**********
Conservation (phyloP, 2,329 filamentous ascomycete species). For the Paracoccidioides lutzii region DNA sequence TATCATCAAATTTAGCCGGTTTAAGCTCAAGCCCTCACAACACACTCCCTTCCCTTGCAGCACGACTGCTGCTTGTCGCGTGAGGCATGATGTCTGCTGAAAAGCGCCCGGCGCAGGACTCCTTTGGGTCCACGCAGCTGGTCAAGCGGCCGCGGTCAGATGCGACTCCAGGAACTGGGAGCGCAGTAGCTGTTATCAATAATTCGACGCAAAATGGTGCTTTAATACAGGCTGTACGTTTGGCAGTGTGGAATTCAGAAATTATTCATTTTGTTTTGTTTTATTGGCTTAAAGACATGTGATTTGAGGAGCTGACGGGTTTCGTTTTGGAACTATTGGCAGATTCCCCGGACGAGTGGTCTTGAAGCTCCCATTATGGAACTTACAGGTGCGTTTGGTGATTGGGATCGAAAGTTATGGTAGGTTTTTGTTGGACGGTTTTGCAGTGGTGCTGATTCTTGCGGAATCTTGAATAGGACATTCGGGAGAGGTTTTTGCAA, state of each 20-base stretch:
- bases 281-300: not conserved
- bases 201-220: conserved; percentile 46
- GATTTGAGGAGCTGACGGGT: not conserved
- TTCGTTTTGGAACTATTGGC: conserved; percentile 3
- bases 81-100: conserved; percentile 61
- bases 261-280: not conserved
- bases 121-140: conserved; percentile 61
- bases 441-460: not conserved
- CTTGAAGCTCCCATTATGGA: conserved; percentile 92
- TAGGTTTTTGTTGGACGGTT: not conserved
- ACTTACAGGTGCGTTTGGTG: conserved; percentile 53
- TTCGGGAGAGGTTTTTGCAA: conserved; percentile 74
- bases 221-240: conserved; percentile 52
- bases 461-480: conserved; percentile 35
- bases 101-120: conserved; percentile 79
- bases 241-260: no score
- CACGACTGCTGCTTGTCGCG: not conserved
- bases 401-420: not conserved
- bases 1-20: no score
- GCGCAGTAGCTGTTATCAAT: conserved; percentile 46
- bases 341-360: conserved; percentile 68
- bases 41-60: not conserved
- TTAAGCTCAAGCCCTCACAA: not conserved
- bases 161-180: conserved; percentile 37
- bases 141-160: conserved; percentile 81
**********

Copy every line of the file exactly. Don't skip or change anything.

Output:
Conservation (phyloP, 2,329 filamentous ascomycete species). For the Paracoccidioides lutzii region DNA sequence TATCATCAAATTTAGCCGGTTTAAGCTCAAGCCCTCACAACACACTCCCTTCCCTTGCAGCACGACTGCTGCTTGTCGCGTGAGGCATGATGTCTGCTGAAAAGCGCCCGGCGCAGGACTCCTTTGGGTCCACGCAGCTGGTCAAGCGGCCGCGGTCAGATGCGACTCCAGGAACTGGGAGCGCAGTAGCTGTTATCAATAATTCGACGCAAAATGGTGCTTTAATACAGGCTGTACGTTTGGCAGTGTGGAATTCAGAAATTATTCATTTTGTTTTGTTTTATTGGCTTAAAGACATGTGATTTGAGGAGCTGACGGGTTTCGTTTTGGAACTATTGGCAGATTCCCCGGACGAGTGGTCTTGAAGCTCCCATTATGGAACTTACAGGTGCGTTTGGTGATTGGGATCGAAAGTTATGGTAGGTTTTTGTTGGACGGTTTTGCAGTGGTGCTGATTCTTGCGGAATCTTGAATAGGACATTCGGGAGAGGTTTTTGCAA, state of each 20-base stretch:
- bases 281-300: not conserved
- bases 201-220: conserved; percentile 46
- GATTTGAGGAGCTGACGGGT: not conserved
- TTCGTTTTGGAACTATTGGC: conserved; percentile 3
- bases 81-100: conserved; percentile 61
- bases 261-280: not conserved
- bases 121-140: conserved; percentile 61
- bases 441-460: not conserved
- CTTGAAGCTCCCATTATGGA: conserved; percentile 92
- TAGGTTTTTGTTGGACGGTT: not conserved
- ACTTACAGGTGCGTTTGGTG: conserved; percentile 53
- TTCGGGAGAGGTTTTTGCAA: conserved; percentile 74
- bases 221-240: conserved; percentile 52
- bases 461-480: conserved; percentile 35
- bases 101-120: conserved; percentile 79
- bases 241-260: no score
- CACGACTGCTGCTTGTCGCG: not conserved
- bases 401-420: not conserved
- bases 1-20: no score
- GCGCAGTAGCTGTTATCAAT: conserved; percentile 46
- bases 341-360: conserved; percentile 68
- bases 41-60: not conserved
- TTAAGCTCAAGCCCTCACAA: not conserved
- bases 161-180: conserved; percentile 37
- bases 141-160: conserved; percentile 81